Awakening the Written Word

So, last Saturday, May 6th, 2017, we hosted a workshop to discuss and develop ideas seeking to enrich members’ writing specifically with a view to using said words in a public, performance role. Perhaps, also, to write prose that others can use in such situations.

Literature Wales, the national agency sponsoring such activities, provided a list of potential coordinators and I found Martin Daws, Performance Poet, to run the day of workshops and live performance session at the Station Hotel.

A morning session, in Colwyn Bay Library, Martin used as a theory session, during which we worked on spontaneous prose generation – through a game of literary Consequences – and editing – by splicing together hastily written works in pairs, each independently written about the same topic.

And we talked a lot!

After a speedy lunch break, part two, at the NWAMI building on Greenfield Road, we spent a couple of hours dealing with practical issues, like utilising a PA system to broadcast ones voice effectively. Being placed “on the spot” sure allows one to demonstrate ones inadequacies in this department. Still, this was exactly why we wanted to run this day, so the end result was great.

This was demonstrated later, down the pub! At the Station’s upstairs venue Martin gave us a half hour rendition of his new “set”, designed for an upcoming event. It was a powerful piece, utilising words as poems and the spoken word together with vocally experimental, tone utterance and near hypnotic repetition of such.
He sure could use his mike, as well!

For the rest of the evening many members of the group read out and performed a wide variety of their own prose. Much of it, indeed, by now wide awake and highly entertaining. A very enjoyable evening after an excellent day and, I’m sure, the first of many.

So far, my name for the series is:
“The Write Way”.

Well, it seems good to me……….


Chris Hemmings



One thought on “Awakening the Written Word

  1. Literature Wales asked for an assessment of the day. I wrote, as requested

    “a 300 word summary of the event, which examines its successes and/or failings.”
    “payment can only be released on receipt of this summary”!


    Awakening the written word
    A one day workshop set up to discuss and develop skill sets suitable for writers to compose material such that they are confident it will work not only as individually read work but also be suitable to be read aloud to a group of listeners or, further, used in live performance without reference to the physical written words.

    A writers’ circle in Colwyn Bay has been meeting weekly to exchange ideas, inspirations and individual responses to an agreed topic. We have all been impressed by the diverse range and the high quality of responses and have, further, seen the group grow significantly over the two years of its existence. In reading aloud our works, we find, also, a range of approaches, some more polished than others.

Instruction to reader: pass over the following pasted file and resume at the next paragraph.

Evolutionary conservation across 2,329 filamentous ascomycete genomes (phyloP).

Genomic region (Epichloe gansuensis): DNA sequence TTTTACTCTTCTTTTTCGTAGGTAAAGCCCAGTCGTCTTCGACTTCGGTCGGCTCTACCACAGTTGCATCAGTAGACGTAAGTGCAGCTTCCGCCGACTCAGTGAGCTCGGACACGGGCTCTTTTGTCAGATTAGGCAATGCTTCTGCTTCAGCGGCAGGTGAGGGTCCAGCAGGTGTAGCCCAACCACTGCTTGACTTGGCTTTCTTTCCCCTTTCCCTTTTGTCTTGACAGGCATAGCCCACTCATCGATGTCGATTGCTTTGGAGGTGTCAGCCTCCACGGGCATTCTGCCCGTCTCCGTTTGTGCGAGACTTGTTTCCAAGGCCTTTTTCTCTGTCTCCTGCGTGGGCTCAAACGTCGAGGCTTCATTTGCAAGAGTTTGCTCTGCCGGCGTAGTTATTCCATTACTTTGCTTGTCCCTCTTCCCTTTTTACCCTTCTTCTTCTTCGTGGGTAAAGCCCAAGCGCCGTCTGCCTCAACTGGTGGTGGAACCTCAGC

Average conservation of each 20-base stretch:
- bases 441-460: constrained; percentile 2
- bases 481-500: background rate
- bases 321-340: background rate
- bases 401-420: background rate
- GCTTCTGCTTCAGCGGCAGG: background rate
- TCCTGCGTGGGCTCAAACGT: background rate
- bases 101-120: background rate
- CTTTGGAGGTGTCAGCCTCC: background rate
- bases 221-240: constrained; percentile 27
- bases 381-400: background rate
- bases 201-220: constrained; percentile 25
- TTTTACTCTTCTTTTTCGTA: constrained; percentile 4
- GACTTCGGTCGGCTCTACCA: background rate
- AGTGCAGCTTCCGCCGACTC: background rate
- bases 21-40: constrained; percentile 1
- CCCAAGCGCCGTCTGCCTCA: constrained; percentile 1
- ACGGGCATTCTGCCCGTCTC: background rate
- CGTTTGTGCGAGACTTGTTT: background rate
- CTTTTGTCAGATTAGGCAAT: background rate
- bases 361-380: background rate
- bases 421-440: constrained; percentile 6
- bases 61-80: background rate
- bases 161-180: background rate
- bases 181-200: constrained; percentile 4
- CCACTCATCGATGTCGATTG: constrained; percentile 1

When requested to engage with the Lit Wales Itinerant Scribes programme, it was felt that, initially, we should attempt to address this issue and so enhance the performance quality of our compositions. Bangor Performance Poet Mr Martin Daws accepted my request to run such a day of skill development.

    We wanted to involve the Conwy County Council in the event and so based the first of the two workshops in Colwyn Bay Library, where Martin led a two hour helter skelter through the interactions of words, people and life situations. Commonplace run through the filters of imagination but funnelled back together through teamwork and integration.
    After lunch in the NWAMI building on Greenfield Road, also in Colwyn Bay, we remained in NWAMI for an afternoon session taking our earlier writing as well as additional scribing and running through exercises in microphone and other performance technique. Individuals in the group discovered a lot about themselves that, hours earlier, they might not have imagined was possible!
    Three hours very well spent.

    Performance Session
    For two hours that same evening we took over the upstairs floor of The Station Pub, in central Colwyn, and ran through our newly developed skills. Led by half an hour’s inspiration from our tutor who worked through a number of his more recent poems and tonal structures in a spellbinding style. Thereafter a number of the members of the group performed works from their individual folders, showing a clear boost resultant from the day’s well structured studies.


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